Arithmetic operations in the expression handler - Connect_CDC - connect_cdc_mimix_share - 5.8

Connect CDC System Reference Guide

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Connect CDC System Reference Guide
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The Expression Handler has three types of variables for numeric literals used in arithmetic operations: integer, floating point, and decimal. Input values from the DBMS can come from columns that have more inclusive types, such as short, integer, long, float, double, and decimal.

The Expression Handler has a decimal type for representing fixed point numbers, numbers with precision and scale (that is, having a decimal point), that can participate in arithmetic calculations (add, subtract, multiply, and divide) and produce an exact result.

To represent decimal type in the grammar, the Expression Handler uses a DECIMAL type modeled on SQL:

<decimal type> ::= DECIMAL
         |  DECIMAL ( <precision> )
         |  DECIMAL ( <precision> , <scale> )

The following synonyms for DECIMAL are allowed: “DEC”, “decimal”, and “dec”. The default is DECIMAL(9,0) if DECIMAL is coded with no explicit precision and scale. The SQL standard states that scale is 0 and precision is implementation-defined in this case.

Note: The DB2 default is DECIMAL(5,0).

A DECIMAL type can be specified in any of the above forms along with the other existing types (BOOLEAN, CHARACTER, DOUBLE, and INTEGER) in the following places:

  • Definition of a user procedure input parameter

  • RETURNS clause, which indicates the datatype of the return value

  • Declaration of a variable in a complex expression, either unnamed or named (user procedure).

For example:

procedure pay_check ( decimal(9,2) salary, decimal(9,2) bonus )
returns decimal(9,2);
 declare decimal(9,2) total = 0.0;
 declare decimal(9,2) commission = 10.1;
  total = salary + bonus + salary*commission;
 return total;

Numeric values with a functional component include 2 types:

  • Floating point literals

  • with exponent indicator (“E”)

  • with float (“F”, “f”)

  • with double (“D”, “d”) suffix

  • A fixed point literal defined as a number with a decimal point; for example, 2.0, 0.1, or 2.1.   

They are processed as follows:

  • Floating point literals as type DOUBLE

  • Fix point literals as type DECIMAL

Note: The Expression Handler uses the BigDecimal type internally both to store and calculate values defined as decimal. This is effectively transparent to the user as far as coding an expression is concerned.
  • Use the following function to lop off the fractional portion of a decimal number with no rounding; that is, to convert the value 123.66 to 123:

  • Use the following function to add a decimal point to a decimal(5) number, and convert it to a decimal(3,2), with no rounding:

The method “todecimal(12367)/100.0;” transposes the input value of “12367” to an output value of “123.67”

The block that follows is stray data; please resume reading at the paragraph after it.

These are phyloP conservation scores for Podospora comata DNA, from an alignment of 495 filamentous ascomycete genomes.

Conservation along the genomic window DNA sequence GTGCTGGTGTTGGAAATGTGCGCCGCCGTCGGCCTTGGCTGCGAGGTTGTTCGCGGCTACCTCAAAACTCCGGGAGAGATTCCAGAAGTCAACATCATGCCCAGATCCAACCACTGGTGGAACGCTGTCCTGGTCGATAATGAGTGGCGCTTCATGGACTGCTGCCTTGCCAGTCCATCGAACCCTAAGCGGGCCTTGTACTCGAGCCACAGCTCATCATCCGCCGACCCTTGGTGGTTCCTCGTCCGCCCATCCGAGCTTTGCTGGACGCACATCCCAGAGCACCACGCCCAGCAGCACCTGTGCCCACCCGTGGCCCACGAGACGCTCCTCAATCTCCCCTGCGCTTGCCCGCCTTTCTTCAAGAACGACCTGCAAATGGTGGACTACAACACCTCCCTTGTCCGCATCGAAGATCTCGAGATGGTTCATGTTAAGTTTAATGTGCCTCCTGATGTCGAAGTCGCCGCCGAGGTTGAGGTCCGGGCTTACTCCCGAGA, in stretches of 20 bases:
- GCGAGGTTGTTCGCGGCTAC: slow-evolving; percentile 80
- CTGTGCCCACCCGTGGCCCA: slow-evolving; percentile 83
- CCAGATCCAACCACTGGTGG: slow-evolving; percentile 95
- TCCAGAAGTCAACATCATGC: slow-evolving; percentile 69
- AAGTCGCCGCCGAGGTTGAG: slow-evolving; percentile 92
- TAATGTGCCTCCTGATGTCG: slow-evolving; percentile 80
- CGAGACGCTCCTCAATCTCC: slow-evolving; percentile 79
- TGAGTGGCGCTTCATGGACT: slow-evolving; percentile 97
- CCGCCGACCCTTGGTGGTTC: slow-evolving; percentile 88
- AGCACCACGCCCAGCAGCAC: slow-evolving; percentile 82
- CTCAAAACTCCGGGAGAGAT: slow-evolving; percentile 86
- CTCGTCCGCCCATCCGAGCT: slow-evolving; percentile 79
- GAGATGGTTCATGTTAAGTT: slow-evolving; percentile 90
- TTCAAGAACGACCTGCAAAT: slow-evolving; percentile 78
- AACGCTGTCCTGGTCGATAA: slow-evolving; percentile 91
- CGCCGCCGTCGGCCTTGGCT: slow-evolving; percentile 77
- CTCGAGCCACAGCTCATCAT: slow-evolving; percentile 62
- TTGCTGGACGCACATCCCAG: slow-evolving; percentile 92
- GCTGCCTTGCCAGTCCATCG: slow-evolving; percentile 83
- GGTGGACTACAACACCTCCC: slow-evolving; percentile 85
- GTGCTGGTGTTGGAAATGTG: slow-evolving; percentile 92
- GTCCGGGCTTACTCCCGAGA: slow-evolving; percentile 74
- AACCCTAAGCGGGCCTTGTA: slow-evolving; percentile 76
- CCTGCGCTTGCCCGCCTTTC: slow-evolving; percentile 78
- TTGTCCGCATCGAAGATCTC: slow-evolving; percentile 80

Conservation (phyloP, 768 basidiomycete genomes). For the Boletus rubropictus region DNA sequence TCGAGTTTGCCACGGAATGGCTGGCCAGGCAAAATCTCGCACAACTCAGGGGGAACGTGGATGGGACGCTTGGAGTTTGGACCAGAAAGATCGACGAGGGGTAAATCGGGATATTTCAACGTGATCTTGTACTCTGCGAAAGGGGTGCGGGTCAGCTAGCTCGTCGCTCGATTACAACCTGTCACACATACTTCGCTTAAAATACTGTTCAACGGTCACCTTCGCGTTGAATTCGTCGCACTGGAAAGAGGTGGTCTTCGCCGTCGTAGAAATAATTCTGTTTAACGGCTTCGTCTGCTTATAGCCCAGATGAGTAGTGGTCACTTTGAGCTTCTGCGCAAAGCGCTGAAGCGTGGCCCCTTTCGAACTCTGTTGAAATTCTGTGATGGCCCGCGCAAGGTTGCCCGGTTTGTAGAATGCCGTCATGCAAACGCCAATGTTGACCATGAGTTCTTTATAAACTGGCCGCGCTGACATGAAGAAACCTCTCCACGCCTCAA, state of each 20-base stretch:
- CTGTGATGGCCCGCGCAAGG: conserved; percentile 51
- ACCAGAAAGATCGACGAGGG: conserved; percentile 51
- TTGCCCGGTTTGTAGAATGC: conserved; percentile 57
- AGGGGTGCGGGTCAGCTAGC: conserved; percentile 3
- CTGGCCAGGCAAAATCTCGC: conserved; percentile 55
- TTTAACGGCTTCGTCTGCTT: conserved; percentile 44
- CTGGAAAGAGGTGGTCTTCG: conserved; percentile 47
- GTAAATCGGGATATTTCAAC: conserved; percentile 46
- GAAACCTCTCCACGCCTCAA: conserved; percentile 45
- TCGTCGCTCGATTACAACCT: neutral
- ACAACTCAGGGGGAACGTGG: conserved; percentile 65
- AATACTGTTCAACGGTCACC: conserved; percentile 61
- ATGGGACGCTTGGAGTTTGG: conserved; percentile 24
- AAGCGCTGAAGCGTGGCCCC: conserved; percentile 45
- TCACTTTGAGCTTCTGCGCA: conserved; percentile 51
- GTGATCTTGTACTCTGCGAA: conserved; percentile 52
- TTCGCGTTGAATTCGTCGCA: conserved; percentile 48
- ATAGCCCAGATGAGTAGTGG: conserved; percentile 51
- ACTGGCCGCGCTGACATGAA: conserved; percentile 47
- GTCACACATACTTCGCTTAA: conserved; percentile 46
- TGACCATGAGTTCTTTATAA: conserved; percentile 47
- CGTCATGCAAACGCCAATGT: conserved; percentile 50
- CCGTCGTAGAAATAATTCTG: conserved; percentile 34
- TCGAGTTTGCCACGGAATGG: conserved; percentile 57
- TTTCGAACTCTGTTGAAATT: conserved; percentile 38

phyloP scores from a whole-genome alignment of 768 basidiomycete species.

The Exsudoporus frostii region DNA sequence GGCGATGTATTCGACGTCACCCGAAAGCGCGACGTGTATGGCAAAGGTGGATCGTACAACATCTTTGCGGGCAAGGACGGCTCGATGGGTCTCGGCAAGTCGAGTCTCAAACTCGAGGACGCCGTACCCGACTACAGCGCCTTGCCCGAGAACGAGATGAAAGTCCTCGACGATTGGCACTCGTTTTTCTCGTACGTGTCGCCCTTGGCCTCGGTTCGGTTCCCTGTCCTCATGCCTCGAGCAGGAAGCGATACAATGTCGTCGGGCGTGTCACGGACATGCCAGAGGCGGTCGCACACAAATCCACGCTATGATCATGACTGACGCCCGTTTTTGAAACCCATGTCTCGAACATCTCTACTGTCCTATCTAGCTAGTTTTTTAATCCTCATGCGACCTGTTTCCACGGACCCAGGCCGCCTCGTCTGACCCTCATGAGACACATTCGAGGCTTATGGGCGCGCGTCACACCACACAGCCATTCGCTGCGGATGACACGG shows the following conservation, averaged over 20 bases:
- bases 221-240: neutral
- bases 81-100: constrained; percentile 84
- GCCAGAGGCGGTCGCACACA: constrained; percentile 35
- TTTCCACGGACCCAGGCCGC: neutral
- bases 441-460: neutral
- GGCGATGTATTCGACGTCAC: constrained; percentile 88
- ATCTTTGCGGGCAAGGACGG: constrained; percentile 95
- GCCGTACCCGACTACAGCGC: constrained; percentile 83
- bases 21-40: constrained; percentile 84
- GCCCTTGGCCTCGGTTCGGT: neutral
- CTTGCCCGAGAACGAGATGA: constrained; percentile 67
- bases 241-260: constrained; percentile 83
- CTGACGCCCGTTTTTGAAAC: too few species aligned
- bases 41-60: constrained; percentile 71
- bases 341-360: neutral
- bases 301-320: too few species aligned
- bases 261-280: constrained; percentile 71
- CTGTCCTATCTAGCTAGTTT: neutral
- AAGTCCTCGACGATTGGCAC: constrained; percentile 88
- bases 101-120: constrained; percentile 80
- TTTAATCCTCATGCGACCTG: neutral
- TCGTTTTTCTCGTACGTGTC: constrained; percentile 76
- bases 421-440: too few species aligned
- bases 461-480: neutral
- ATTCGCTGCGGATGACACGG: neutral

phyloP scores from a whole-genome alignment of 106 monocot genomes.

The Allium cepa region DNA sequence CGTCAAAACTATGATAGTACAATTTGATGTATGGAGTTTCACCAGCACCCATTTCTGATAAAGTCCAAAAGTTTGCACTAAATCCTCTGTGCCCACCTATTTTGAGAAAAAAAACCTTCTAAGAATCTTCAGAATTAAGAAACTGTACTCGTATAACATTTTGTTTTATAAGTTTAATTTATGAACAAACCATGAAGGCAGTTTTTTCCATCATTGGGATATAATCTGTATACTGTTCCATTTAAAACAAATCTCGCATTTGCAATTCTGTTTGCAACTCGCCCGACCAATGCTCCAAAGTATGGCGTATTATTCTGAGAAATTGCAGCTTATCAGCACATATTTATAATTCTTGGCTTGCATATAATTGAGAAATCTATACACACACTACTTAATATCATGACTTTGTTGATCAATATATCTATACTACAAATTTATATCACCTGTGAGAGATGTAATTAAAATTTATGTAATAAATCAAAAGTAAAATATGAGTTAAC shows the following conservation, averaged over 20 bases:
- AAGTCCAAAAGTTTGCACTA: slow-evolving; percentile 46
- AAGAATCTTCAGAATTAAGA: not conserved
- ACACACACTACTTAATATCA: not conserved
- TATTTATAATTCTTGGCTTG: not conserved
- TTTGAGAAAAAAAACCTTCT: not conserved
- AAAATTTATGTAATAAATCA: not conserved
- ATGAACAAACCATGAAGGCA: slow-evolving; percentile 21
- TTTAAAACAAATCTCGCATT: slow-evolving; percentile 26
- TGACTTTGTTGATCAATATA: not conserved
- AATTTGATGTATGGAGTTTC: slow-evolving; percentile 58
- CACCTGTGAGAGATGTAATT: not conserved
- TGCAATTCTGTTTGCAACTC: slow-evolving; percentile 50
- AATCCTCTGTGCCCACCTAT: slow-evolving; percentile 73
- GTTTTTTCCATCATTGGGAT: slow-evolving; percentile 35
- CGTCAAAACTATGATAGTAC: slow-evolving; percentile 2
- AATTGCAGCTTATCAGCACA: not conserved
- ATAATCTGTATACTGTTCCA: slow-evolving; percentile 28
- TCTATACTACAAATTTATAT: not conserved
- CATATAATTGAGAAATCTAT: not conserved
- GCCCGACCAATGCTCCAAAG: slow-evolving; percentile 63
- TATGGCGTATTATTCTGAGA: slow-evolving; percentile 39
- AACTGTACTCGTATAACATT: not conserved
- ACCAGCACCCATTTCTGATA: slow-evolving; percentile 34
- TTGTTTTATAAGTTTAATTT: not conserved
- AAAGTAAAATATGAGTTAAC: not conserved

• If you are working with older applications, use the following function to convert a decimal(7) number that contains a date in the form CYYMMDD, into a date string in the standard format, YYYY-MM-DD:

procedure CYYMMDD(decimal(7) input_dec_date) returns char;
/* Inputs a date in special i5 format of CYYMMDD and */
/* returns a date in the standard Java format of yyyy-mm-dd”“yyyy-mm-dd”   */
declare int input_int_date = tointeger(input_dec_date);
declare char input_date;
declare char def_date = '1901-01-01';
declare char century;
declare char years;
declare char months;
declare char days;
declare char year;
declare char yyyymmdd;
/* negative numbers are invalid */
   if (input_int_date <= 0)
       return def_date;
/* also eliminate numbers with too many digits */
if (length(tostring(input_int_date)) > 7)
       return def_date;
/* convert the number to 0-padded string in form CYYMMDD */
/* split into parts */
century = substring(input_date, 1, 1);
years   = substring(input_date, 2, 2);
months  = substring(input_date, 4, 2);
days    = substring(input_date, 6, 2);
/* check for invalid months in a year */
if ( tonumber(months) gt 12 or tonumber(months) eq 0)
       return def_date;
/* check for invalid days in a month */
if ( tonumber(days) gt 31 or tonumber(days) eq 0)
       return def_date;
/* interpret century in AS/400 standard way */
        case  0:   
            year = '19';
        case  1:   
            year = '20';
        case  2:   
            year = '21';
        case  3:   
            year = '22';
        case  4:   
            year = '23';
        case  5:   
            year = '24';
        case  6:   
            year = '25';
        case  7:   
            year = '26';
        case  8:   
            year = '27';
        case  9:   
            year = '28';
           return def_date;
   year = concat(year, years);
   yyyymmdd = concat(year, months, days);
    return dateformat ( yyyymmdd , 'yyyy-MM-dd' , 'yyyyMMdd');